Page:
Democracy & Technology Blog Antitrust for me, not for thee

You gotta love this guy. Or do you? Referring to the Department of Justice’s challenge to the AT&T + T-Mobile USA merger, Sprint CEO Dan Hesse (mug shot to the right} claims,

I don’t believe that what the DOJ said in any way, not even a little bit, should be viewed as we want to keep four [major telecom carriers] …. My view is [the DOJ] would look at other consolidation very differently.

What is he saying? According to another report, Hesse believes,

[Y]ou could make a very, very strong argument, I believe, that if you have two value players that, let’s say, got together, that gave them more scale and a better cost structure to compete with the twin Bells, that is an advantage that outweighs having a smaller three and four.

This report notes that Sprint and T-Mobile did discuss a merger earlier this year before the AT&T deal was announced.
Does Hesse speak for the Department of Justice? Is the DOJ trying to help Sprint acquire T-Mobile at less than AT&T is willing to pay? Has Sprint bought the DOJ? What is going on here?
We know that T-Mobile faces a bleak future on its own. According to Verizon CEO Lowell McAdam,

I have taken the position that the AT&T merger with T-Mobile was kind of like gravity. It had to occur, because you had a company with a T-Mobile that had the spectrum but didn’t have the capital to build it out. AT&T needed the spectrum, they didn’t have it in order to take care of their customers, and so that match had to occur.

An AT&T + T-Mobile merger makes sense because both networks rely on compatible technology. Sprint utilizies an incompatible technology. You would think Sprint’s management would grasp the challenges incorporating incompatible networks. After all, Sprint’s merger with Nextel — which had an incompatible network — was a disaster. Maybe Sprint’s executive team is simply desperate. Out of ideas. Willing to try anything. Bet the company on the lobbyists, why not? Maybe this is a Hail Mary pass.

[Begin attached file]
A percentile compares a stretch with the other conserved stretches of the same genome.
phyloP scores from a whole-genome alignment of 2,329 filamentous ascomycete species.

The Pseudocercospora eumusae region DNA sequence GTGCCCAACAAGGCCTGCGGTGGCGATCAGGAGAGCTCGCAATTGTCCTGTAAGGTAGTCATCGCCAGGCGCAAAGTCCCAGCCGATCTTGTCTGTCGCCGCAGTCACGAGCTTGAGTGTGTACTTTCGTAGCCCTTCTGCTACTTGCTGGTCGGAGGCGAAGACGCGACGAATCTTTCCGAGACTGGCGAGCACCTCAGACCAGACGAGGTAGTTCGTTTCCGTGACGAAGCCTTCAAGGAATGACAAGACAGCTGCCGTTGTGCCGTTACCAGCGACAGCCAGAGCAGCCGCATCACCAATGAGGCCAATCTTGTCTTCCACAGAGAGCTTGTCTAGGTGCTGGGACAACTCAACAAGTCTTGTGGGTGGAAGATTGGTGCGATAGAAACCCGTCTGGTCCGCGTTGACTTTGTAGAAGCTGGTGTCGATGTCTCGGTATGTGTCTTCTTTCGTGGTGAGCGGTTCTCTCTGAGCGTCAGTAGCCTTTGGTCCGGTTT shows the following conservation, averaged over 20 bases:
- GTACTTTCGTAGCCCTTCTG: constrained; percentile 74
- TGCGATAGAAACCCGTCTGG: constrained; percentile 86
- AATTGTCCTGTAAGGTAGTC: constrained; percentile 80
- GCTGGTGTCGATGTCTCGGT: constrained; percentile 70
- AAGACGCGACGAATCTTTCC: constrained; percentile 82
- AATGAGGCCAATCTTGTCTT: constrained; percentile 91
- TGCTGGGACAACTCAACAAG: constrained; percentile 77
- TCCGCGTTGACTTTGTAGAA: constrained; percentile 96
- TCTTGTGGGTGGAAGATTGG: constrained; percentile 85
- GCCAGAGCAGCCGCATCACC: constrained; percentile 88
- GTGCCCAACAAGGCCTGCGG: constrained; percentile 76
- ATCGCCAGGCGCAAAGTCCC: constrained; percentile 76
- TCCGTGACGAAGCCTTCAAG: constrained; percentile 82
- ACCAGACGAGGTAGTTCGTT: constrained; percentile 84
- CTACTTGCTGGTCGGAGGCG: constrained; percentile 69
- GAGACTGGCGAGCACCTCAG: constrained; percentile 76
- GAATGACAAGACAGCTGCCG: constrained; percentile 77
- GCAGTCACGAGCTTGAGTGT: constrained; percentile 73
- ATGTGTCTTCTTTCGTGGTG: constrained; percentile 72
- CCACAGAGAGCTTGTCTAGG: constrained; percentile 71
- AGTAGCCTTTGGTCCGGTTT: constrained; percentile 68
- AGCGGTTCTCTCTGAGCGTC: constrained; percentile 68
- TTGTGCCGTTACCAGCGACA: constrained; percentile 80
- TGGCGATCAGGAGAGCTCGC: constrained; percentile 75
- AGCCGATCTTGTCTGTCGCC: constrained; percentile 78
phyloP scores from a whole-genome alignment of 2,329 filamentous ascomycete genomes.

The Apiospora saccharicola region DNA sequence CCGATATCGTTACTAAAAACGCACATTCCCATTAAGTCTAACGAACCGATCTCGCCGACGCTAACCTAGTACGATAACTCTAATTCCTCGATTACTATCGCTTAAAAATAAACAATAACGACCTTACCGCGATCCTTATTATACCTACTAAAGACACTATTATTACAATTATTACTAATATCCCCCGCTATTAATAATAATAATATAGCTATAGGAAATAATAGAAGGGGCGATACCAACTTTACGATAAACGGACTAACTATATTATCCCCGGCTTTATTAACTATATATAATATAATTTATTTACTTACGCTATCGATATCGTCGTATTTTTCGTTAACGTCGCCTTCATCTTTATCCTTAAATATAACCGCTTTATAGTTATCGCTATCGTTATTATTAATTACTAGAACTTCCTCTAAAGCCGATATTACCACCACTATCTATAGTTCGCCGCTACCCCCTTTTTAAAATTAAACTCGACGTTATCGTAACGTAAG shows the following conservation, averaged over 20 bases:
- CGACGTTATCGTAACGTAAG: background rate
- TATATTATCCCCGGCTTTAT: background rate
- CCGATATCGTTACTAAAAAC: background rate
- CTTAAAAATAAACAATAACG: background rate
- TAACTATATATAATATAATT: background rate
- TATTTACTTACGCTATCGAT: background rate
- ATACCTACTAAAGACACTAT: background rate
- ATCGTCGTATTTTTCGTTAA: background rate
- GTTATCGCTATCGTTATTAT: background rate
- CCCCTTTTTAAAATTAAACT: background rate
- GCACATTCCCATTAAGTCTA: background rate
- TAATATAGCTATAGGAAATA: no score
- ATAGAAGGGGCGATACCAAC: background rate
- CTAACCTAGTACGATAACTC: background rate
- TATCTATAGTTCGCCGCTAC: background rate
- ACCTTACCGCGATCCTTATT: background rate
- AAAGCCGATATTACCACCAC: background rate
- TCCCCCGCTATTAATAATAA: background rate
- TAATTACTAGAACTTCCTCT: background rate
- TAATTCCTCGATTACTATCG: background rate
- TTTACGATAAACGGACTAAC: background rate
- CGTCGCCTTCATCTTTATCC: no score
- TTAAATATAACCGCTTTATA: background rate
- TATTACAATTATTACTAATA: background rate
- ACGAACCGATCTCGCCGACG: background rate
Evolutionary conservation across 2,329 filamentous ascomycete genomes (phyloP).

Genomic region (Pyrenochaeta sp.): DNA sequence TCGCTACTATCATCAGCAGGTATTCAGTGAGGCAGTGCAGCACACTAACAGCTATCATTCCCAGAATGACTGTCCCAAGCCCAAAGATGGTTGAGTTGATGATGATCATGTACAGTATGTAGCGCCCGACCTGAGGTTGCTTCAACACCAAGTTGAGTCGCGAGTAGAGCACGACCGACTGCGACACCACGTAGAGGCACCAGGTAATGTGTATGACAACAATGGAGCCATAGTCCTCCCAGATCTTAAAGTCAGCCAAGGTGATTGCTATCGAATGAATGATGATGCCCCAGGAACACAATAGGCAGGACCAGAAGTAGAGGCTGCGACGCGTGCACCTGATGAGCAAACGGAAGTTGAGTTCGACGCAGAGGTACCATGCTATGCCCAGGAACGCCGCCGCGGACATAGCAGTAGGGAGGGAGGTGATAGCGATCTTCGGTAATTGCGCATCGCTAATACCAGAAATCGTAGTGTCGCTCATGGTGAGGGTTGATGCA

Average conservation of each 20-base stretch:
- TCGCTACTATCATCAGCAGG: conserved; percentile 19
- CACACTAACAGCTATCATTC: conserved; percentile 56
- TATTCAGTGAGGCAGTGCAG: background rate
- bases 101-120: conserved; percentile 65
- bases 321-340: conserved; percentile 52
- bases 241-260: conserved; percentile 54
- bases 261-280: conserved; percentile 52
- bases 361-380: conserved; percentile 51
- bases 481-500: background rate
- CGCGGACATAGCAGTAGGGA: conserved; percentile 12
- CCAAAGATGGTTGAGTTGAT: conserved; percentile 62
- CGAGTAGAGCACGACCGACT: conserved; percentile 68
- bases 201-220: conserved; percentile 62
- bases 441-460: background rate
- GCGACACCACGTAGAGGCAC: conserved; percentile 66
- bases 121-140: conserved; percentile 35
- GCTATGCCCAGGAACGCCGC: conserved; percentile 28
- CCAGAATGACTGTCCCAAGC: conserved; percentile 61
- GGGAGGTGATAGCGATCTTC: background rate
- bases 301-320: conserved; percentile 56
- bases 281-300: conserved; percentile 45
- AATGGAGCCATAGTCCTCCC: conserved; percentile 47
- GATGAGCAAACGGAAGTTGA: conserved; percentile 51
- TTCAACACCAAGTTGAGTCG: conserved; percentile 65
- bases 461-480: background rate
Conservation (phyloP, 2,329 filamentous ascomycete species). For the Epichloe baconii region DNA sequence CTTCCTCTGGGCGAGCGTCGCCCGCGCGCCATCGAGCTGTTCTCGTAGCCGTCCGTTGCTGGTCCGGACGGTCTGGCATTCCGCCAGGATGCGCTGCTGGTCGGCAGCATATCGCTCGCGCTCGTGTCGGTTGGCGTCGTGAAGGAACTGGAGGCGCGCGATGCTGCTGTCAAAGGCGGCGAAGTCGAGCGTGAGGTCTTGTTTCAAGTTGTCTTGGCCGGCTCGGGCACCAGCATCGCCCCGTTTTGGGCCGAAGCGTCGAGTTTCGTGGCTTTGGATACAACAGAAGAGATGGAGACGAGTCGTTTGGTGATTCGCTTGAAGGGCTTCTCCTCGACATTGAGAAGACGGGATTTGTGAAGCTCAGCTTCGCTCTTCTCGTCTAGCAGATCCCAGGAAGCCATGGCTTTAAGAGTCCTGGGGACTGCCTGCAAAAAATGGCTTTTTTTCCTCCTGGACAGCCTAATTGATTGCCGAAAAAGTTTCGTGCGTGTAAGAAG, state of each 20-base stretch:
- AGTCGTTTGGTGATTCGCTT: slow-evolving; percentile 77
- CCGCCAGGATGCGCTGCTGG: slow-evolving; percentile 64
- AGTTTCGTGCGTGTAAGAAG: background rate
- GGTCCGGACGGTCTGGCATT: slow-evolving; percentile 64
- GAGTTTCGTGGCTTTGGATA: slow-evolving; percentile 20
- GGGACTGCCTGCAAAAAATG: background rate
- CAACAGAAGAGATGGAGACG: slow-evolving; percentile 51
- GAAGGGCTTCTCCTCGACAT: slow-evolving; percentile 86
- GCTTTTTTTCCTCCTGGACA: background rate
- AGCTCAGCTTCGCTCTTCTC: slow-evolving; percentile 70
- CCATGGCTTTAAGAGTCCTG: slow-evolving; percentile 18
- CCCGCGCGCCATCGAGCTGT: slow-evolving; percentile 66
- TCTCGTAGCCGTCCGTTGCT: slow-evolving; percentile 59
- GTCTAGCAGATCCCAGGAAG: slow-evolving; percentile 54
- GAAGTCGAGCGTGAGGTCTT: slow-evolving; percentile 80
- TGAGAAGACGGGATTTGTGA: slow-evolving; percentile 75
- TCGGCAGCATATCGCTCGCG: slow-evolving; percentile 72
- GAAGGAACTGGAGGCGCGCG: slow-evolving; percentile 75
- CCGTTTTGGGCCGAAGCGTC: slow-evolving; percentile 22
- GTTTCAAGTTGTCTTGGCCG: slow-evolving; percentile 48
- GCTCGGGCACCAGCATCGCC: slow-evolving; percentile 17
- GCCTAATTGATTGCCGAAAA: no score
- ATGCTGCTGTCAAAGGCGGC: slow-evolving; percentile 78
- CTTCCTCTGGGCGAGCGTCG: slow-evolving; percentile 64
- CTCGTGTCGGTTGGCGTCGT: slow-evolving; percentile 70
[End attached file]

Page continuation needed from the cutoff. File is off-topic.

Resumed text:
Well, Sprint has a lot of potential, even if it is not currently generating increasing quarter-over-quarter returns that justify rich paydays for its executives. This is not the fault of T-Mobile of AT&T. Sprint has simply not discovered a winning business formula yet.
Maybe Sprint’s executives are blind. But its Board of Directors should understand that inviting government intervention is a double-edged sword. Government intervention may be temporarily helpful if you are a struggling underdog, But it could kill you once you become successful. Who do we want to run businesses, politicians or MBAs?
Government should protect our liberties, not try to promote superior social and economic outcomes. Those efforts usually result in failure. Government usually is not the solution. Usually it is the problem.
Sprint’s reliance on government indicates that the company bereft of vision. It has no clue how to compete.

Hance Haney

Director and Senior Fellow of the Technology & Democracy Project
Hance Haney served as Director and Senior Fellow of the Technology & Democracy Project at the Discovery Institute, in Washington, D.C. Haney spent ten years as an aide to former Senator Bob Packwood (OR), and advised him in his capacity as chairman of the Senate Communications Subcommittee during the deliberations leading to the Telecommunications Act of 1996. He subsequently held various positions with the United States Telecom Association and Qwest Communications. He earned a B.A. in history from Willamette University and a J.D. from Lewis and Clark Law School in Portland, Oregon.